Moshfegh’s considerable gifts as a stylist give these cartoonishly revolting scenes a visceral punch, but the further the reader travels over the rutted cart tracks of Lapvona, the more uncertain the terrain becomes. The novel is medieval in the way one of those village-building computer games is medieval: not a portrait of a particular time or place, a complex culture with a cosmology and a recognizable system of feudal obligations; but a fantasy genre setting in which medieval things can happen. Its higher aesthetic cues are the plague-stricken carnival of Ingmar Bergman’s “The Seventh Seal” and the hunchbacked heretic in Umberto Eco’s “The Name of the Rose,” screaming as he’s burned at the stake; but unlike Eco or Bergman, Moshfegh has little interest in religious faith, generally presenting it in cynical terms. “Lapvona” is also frequently reminiscent of “grimdark” fantasies like “Game of Thrones,” and the slapstick comedy of “Monty Python and the Holy Grail.” Occasionally, in the relentlessness of its focus on violation, it seems to gesture toward something tougher and more programmatic, the philosophical horror of the Marquis de Sade, or of Georges Bataille.
It’s clear that “Lapvona” isn’t intended to be a conventional “historical novel” filled with authentic detail and period touches. But even taken as a postmodern exercise, the world building is perfunctory. Villiam lives up a hill in a manor house with a drawbridge. It is remote enough from the village to have a secret lake in which he hoards water while drought ravages the land, yet close enough to be walkable from the church. Jude pays “monthly dues” to that church, though he never attends, sounding for all the world like a congregant in the contemporary American suburbs, rather than a medieval serf. Villiam’s business dealings with the northerners make little sense, and his willful destruction of his fiefdom, presumably the source of the surplus that sustains his lordly lifestyle, is weightless and without consequence — while the starving in the drought-stricken valley feed one another dead spiders, he feasts and swims.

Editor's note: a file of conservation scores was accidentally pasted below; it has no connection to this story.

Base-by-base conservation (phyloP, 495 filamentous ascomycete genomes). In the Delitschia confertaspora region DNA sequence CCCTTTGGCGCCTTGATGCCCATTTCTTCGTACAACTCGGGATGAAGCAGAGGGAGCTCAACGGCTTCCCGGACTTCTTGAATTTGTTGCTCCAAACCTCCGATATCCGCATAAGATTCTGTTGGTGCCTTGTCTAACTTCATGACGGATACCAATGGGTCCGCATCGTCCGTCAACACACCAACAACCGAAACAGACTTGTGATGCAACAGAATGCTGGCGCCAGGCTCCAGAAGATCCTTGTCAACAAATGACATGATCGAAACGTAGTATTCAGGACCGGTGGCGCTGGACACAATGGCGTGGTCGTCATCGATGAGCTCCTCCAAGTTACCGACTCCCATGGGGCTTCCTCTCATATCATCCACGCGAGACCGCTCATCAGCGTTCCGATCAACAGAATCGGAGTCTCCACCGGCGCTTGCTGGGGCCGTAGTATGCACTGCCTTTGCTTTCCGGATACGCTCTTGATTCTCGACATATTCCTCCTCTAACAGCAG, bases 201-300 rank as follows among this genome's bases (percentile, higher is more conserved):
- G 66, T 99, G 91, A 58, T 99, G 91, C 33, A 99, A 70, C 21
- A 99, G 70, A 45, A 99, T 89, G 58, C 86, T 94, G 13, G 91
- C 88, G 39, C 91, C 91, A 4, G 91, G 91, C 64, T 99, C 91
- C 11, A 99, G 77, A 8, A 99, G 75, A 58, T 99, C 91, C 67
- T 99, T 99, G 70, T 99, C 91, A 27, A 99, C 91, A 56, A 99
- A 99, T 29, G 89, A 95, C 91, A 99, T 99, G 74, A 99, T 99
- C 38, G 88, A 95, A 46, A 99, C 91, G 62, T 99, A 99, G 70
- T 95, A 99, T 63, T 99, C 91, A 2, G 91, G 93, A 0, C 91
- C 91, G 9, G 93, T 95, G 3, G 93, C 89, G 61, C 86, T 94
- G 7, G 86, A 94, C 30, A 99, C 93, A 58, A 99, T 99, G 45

The novel seems neither wholly ironic, in that it sincerely wants to shock, nor fully committed to the reality of its world, at least not in a way that would allow its shocks to form a circuit with anything else. It’s hard to know what to do with such scenes as the one in which Jude either rapes or imagines raping Agata, a woman he once kept as a child sex slave who is now a nun. “Jude clumsily poked at the red froth of hair on her pubis,” Moshfegh writes, “then stabbed at the lips to her sheath, which was clenched tight like a fist.” Agata is also mother to Marek, who thinks she died when he was a boy; and we are told that Jude had “last known her sheath tortured and bleeding, straining to birth a distorted skull.” This has all the excess of a Jacobean revenge tragedy, shading into the conventional register of pornography as Jude thinks about his victim’s “tight hole,” his penis “hard and throbbing.” It’s too violent to be funny, and too silly to be meant as anything else. “Lapvona” has the odd affect and episodic quality of ’80s-era VHS slasher movies, made for an audience that wanted an endorphin rush of terror coated in knowing genre tropes and gory slapstick. The novel’s most enduring creation, the one that stays in the mind, is the witch Ina, with her sly wit and all-embracing worldliness. Her refusal to conform links her to other Moshfegh characters, in other settings. Surrounded by chaos and terror, she knows what kind of story she’s in. “I bet you this gold ducat,” she tells an elderly visitor, “that I remember more terrible things than you do.”
LAPVONA, by Ottessa Moshfegh | 304 pp. | Penguin Press | $27